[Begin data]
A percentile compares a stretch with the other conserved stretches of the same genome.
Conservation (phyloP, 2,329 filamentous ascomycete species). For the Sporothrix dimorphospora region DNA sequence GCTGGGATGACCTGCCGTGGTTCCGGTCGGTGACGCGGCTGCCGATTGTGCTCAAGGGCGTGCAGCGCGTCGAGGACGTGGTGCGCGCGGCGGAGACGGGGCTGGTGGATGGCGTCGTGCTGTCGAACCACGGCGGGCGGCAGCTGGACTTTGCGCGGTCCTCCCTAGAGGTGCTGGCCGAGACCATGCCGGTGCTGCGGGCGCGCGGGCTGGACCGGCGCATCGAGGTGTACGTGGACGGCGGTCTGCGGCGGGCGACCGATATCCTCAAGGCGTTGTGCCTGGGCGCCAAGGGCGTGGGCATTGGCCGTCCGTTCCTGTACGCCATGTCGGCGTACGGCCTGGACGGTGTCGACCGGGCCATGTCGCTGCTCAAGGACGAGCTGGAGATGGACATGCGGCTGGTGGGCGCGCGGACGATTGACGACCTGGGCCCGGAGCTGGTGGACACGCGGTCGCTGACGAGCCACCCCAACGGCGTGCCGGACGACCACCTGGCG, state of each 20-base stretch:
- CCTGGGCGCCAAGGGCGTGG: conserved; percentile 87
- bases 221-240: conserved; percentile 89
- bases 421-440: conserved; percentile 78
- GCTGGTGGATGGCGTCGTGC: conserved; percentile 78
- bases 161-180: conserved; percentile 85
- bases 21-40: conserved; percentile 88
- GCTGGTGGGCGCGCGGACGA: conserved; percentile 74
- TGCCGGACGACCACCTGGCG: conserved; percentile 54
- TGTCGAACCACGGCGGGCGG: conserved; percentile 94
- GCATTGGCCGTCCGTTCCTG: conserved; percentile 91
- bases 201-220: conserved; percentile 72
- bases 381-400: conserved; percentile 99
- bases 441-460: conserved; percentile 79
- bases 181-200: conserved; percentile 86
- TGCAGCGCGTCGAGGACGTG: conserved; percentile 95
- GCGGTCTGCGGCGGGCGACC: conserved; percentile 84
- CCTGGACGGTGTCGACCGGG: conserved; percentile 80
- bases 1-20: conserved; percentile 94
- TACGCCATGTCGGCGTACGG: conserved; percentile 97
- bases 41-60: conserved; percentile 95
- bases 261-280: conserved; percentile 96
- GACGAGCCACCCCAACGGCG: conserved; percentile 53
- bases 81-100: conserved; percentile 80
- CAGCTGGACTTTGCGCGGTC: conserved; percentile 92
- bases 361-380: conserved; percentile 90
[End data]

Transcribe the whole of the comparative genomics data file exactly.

A percentile compares a stretch with the other conserved stretches of the same genome.
Conservation (phyloP, 2,329 filamentous ascomycete species). For the Sporothrix dimorphospora region DNA sequence GCTGGGATGACCTGCCGTGGTTCCGGTCGGTGACGCGGCTGCCGATTGTGCTCAAGGGCGTGCAGCGCGTCGAGGACGTGGTGCGCGCGGCGGAGACGGGGCTGGTGGATGGCGTCGTGCTGTCGAACCACGGCGGGCGGCAGCTGGACTTTGCGCGGTCCTCCCTAGAGGTGCTGGCCGAGACCATGCCGGTGCTGCGGGCGCGCGGGCTGGACCGGCGCATCGAGGTGTACGTGGACGGCGGTCTGCGGCGGGCGACCGATATCCTCAAGGCGTTGTGCCTGGGCGCCAAGGGCGTGGGCATTGGCCGTCCGTTCCTGTACGCCATGTCGGCGTACGGCCTGGACGGTGTCGACCGGGCCATGTCGCTGCTCAAGGACGAGCTGGAGATGGACATGCGGCTGGTGGGCGCGCGGACGATTGACGACCTGGGCCCGGAGCTGGTGGACACGCGGTCGCTGACGAGCCACCCCAACGGCGTGCCGGACGACCACCTGGCG, state of each 20-base stretch:
- CCTGGGCGCCAAGGGCGTGG: conserved; percentile 87
- bases 221-240: conserved; percentile 89
- bases 421-440: conserved; percentile 78
- GCTGGTGGATGGCGTCGTGC: conserved; percentile 78
- bases 161-180: conserved; percentile 85
- bases 21-40: conserved; percentile 88
- GCTGGTGGGCGCGCGGACGA: conserved; percentile 74
- TGCCGGACGACCACCTGGCG: conserved; percentile 54
- TGTCGAACCACGGCGGGCGG: conserved; percentile 94
- GCATTGGCCGTCCGTTCCTG: conserved; percentile 91
- bases 201-220: conserved; percentile 72
- bases 381-400: conserved; percentile 99
- bases 441-460: conserved; percentile 79
- bases 181-200: conserved; percentile 86
- TGCAGCGCGTCGAGGACGTG: conserved; percentile 95
- GCGGTCTGCGGCGGGCGACC: conserved; percentile 84
- CCTGGACGGTGTCGACCGGG: conserved; percentile 80
- bases 1-20: conserved; percentile 94
- TACGCCATGTCGGCGTACGG: conserved; percentile 97
- bases 41-60: conserved; percentile 95
- bases 261-280: conserved; percentile 96
- GACGAGCCACCCCAACGGCG: conserved; percentile 53
- bases 81-100: conserved; percentile 80
- CAGCTGGACTTTGCGCGGTC: conserved; percentile 92
- bases 361-380: conserved; percentile 90